Facebook CEO Mark Zuckerberg on Thursday defended the social network's role in the U.S. presidential election. False news stories that were shared hundreds of thousands of times on the network, including claims that the Pope had endorsed Donald Trump and that Hillary Clinton would be arrested on charges related to her private email server, "surely had no impact" on the election, he said, speaking at the Techonomy conference.
"Voters make decisions based on their lived experience," Zuckerberg went on. The notion that fake news stories on Facebook "influenced the election in any way," he added, "is a pretty crazy idea."
In an extended on-stage interview with David Kirkpatrick, author of The Facebook Effect, Zuckerberg noted that fabricated stories made up a small fraction of all the content shared on Facebook. And he suggested that the criticism Facebook has received for fueling such falsehoods was rooted in condescension on the part of people who failed to understand Donald Trump's appeal. "I think there is a certain profound lack of empathy in asserting that the only reason someone could have voted the way they did is because they saw fake news,” Zuckerberg said. “If you believe that, then I don’t think you internalized the message that Trump voters are trying to send in this election."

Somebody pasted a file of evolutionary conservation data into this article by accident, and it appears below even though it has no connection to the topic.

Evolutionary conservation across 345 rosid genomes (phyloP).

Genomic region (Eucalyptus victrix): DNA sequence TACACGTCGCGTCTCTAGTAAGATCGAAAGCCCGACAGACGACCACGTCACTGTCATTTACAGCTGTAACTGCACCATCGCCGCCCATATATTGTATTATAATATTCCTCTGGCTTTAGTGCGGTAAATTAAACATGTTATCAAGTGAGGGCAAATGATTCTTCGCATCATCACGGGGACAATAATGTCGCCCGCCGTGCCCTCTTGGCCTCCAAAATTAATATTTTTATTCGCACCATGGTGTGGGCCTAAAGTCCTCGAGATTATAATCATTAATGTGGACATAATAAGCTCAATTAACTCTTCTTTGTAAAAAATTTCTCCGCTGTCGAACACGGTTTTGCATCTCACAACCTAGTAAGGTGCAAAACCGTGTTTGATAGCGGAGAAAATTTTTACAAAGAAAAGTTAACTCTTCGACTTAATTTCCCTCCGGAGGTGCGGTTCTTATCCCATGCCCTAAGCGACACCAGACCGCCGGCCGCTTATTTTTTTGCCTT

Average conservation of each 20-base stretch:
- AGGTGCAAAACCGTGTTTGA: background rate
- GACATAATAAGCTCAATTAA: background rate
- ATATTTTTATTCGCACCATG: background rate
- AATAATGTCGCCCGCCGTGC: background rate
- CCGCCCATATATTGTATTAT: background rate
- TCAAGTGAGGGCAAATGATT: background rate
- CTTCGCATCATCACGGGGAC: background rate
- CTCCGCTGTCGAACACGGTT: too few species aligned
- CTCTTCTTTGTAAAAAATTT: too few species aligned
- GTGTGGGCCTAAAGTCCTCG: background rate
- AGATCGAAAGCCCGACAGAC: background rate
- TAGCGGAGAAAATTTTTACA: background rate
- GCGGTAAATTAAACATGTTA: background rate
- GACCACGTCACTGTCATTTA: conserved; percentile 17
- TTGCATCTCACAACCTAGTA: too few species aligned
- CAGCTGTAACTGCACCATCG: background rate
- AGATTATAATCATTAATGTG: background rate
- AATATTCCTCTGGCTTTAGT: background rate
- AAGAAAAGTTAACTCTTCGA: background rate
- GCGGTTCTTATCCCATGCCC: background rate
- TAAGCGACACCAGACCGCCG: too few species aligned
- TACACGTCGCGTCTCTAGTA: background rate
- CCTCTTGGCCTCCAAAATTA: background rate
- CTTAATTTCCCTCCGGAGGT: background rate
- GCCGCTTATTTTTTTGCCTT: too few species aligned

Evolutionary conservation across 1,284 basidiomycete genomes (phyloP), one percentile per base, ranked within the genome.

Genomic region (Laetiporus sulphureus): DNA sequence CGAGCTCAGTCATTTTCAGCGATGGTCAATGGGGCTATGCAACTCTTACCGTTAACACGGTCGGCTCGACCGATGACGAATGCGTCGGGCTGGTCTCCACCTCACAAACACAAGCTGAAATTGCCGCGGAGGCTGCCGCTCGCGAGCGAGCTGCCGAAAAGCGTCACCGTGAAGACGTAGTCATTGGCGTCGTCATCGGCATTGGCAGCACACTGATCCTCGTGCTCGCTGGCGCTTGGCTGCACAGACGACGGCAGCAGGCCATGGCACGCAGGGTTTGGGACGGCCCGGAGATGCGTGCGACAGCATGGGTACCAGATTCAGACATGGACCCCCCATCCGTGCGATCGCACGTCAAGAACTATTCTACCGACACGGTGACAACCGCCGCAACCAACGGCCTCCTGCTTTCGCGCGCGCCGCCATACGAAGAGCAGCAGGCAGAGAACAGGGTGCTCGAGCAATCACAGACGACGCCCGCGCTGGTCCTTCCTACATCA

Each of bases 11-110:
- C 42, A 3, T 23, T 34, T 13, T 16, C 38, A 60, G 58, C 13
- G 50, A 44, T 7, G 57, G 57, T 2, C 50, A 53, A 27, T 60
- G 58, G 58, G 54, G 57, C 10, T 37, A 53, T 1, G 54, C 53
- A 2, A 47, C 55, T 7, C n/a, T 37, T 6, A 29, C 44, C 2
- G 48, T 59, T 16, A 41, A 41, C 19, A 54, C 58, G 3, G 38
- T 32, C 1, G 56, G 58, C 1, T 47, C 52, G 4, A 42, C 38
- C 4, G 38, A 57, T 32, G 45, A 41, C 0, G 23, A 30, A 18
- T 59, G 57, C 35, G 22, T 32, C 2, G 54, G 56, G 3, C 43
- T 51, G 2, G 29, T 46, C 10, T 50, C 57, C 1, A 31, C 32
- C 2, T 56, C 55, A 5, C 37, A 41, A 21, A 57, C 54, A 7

Here Kirkpatrick broke in to ask Zuckerberg what that message was. Zuckerberg demurred, suggesting he'd return to that question after he'd finished his thought. He did not.
Zuckerberg suggested that the clincher to his argument was that, to the extent fake news was shared, it must have been shared by Clinton supporters as well as those who backed Trump. "Why would you think there would be fake news on one side and not the other?"
In fact, fake news was shared by both sides, but a BuzzFeed analysis of 1,137 posts by six significant "hyperpartisan" news sources—three conservative and three liberal—found that mostly or partly false stories on the right outnumbered those on the left by a ratio of two to one. BuzzFeed separately reported on a cottage fake-news industry that had sprung up in Macedonia largely around pro-Trump and anti-Clinton content. People who produced the bogus stories said they had tried pro-Clinton content but found that it was less likely to go viral.
Zuckerberg also took a question about whether Facebook might be contributing to the country's political division by insulating its users in "filter bubbles"—communities of like-minded people who reinforce one another's biases rather than challenging them. There, too, Zuckerberg found the criticism misplaced. “All the research we have suggests that this isn’t really a problem,” he said. “For whatever reason, we’ve had a really time getting that out.” He cited a Facebook-funded 2015 study that concluded that while Facebook’s news feed does tend to show people information that supports their political views, their own choices about what to read play a greater role. That study was itself criticized by some for soft-pedaling its findings. Social media researcher and writer Zeynep Tufecki rebutted it in some depth here.
Zuckerberg noted that Facebook takes fake news and hoaxes seriously and provides users tools to report them. Despite his view that they played no role in the election, he said Facebook would continue to work to address the problem. He also said Facebook will continue to explore ways to expose users to a diversity of views in their news feeds.